© Volker Schubert 2023-03-27,

translated from the German article by Google

The major scale appears to us to be the most natural musical system in the world. Any child can already sing them using short names like "c d e f g a b c" or "do re mi fa sol la si do". The major scale has been so dominant in Western music since the Baroque that it seems to have a secret quality making it unique. If you take a look back at the history of music, however, you realize that it only developed slowly and along winding paths to its final form. In the following we want to consider the decisive contributions to the development of the major scale and evaluate their respective impacts.

The basic component of every scale are intervals, i.e. the proportions between two pitches. The identification of an interval does not
depend on the real pitches, i.e. the frequencies of the two tones, but only on the mathematical ratio of the frequencies. The pair of pitches 400 Hz and
600 Hz form the same interval as the pair of pitches 200 Hz and 300 Hz. The frequency ratio is 2:3 for both pairs, so both are a fifth – or actually,
*represent the fifth*. For an introduction to the physical nature of intervals see, for example, the video series Schubert01.

We will switch back and forth freely between frequency ratios (proportions) and their fractions, for example we will treat a proportion
x : y as a number x/y in formulas. If one considers the frequency ratios of three tones x, y, z, then of course x : z = (x
: y) · (y : z) holds, i.e. the juxtaposition of two pairs of tones corresponds to the multiplication of the
frequency ratios. Traditionally, however, concepts and expressions of addition are used in music for the joining of intervals,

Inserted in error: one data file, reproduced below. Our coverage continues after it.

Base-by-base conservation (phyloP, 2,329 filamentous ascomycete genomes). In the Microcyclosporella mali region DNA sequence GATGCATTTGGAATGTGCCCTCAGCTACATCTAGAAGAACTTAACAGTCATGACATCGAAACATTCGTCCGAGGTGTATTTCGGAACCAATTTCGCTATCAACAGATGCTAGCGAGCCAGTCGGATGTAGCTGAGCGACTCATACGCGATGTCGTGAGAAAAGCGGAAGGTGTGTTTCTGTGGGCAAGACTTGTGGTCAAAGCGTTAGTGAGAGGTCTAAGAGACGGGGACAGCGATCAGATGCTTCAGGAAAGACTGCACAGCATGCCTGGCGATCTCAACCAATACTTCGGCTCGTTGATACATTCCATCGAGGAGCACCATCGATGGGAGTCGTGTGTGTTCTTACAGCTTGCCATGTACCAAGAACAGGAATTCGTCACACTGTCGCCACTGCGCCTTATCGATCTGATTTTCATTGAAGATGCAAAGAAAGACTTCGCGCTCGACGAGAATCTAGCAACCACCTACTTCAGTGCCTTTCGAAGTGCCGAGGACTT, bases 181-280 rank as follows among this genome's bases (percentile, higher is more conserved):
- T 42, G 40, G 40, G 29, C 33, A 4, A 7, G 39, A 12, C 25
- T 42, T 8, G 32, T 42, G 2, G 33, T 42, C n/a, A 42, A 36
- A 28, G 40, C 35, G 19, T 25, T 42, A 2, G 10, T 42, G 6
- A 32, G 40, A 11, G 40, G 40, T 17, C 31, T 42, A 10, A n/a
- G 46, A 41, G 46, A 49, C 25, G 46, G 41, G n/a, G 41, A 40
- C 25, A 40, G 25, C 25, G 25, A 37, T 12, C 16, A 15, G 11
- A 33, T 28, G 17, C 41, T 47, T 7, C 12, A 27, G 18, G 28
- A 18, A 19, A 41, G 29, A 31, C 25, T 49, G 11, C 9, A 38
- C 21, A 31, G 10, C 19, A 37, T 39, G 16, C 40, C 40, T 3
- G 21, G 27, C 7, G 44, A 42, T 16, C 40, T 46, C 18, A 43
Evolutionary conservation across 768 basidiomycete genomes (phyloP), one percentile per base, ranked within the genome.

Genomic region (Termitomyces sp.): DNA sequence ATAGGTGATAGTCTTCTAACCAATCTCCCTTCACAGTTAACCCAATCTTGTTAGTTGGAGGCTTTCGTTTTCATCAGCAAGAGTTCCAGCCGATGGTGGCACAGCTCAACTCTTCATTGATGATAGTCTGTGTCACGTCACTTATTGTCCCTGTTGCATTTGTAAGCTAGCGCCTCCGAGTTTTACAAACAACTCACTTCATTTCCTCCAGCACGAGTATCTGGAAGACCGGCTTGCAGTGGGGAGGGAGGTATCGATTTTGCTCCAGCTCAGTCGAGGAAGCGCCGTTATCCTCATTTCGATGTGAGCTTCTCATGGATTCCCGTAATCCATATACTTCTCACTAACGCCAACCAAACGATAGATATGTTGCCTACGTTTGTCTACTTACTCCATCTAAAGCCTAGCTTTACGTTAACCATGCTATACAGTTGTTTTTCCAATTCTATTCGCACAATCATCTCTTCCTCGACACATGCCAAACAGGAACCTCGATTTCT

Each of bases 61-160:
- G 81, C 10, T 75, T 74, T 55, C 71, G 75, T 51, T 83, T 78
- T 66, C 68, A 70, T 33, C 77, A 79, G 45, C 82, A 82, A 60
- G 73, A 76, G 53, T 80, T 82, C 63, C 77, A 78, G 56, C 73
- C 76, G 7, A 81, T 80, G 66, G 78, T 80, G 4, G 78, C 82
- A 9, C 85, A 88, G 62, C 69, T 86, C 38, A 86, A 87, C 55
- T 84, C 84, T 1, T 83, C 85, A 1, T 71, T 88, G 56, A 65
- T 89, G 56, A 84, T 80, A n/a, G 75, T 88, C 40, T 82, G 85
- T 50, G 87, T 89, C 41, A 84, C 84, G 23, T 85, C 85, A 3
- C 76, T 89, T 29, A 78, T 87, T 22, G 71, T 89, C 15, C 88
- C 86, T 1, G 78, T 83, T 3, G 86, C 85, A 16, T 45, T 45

like statements such as *"a fifth plus a fourth results in an octave"*.
Therefore, for the avoidance of doubt, we will distinguish between an interval and its frequency ratio,
although an interval is entirely defined by its frequency ratio.

Let us denote the interval belonging to a frequency ratio x by x'. The fact that we multiply frequency ratios but add the associated intervals can be expressed as a formula like this: The following applies to all frequency ratios x and y

(x · y)' = x' + y'

In fact, the transition from x to x' is the logarithmic function, which we will never use. The octave is often not perceived as an interval at all, but as a unison. Therefore, if two tones or intervals X, Y differ by one octave, we also write X ≡ Y.

As early as the Stone Age, people made instruments that could produce different pitches. Measures for lengths and weights emerged with the first advanced civilizations. Although pitches could not be measured directly, certain quantities of the generating instrument could be measured, such as the position of the holes in a flute or the length of strings. It was certainly recognized early on that the tone of half the string length goes well with the tone of the whole string.

In ancient Mesopotamia amazing musical knowledge was available already around 3000 BC. However, what the used scales looked like, is
again the subject of controversial discussion, after it had been assumed for a long time that these were our diatonic scales, of which much will be said
later.
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No later than 500 BC, the Greeks examined more complex ratios of string lengths or weights for their euphony, for example by the school of Pythagoras.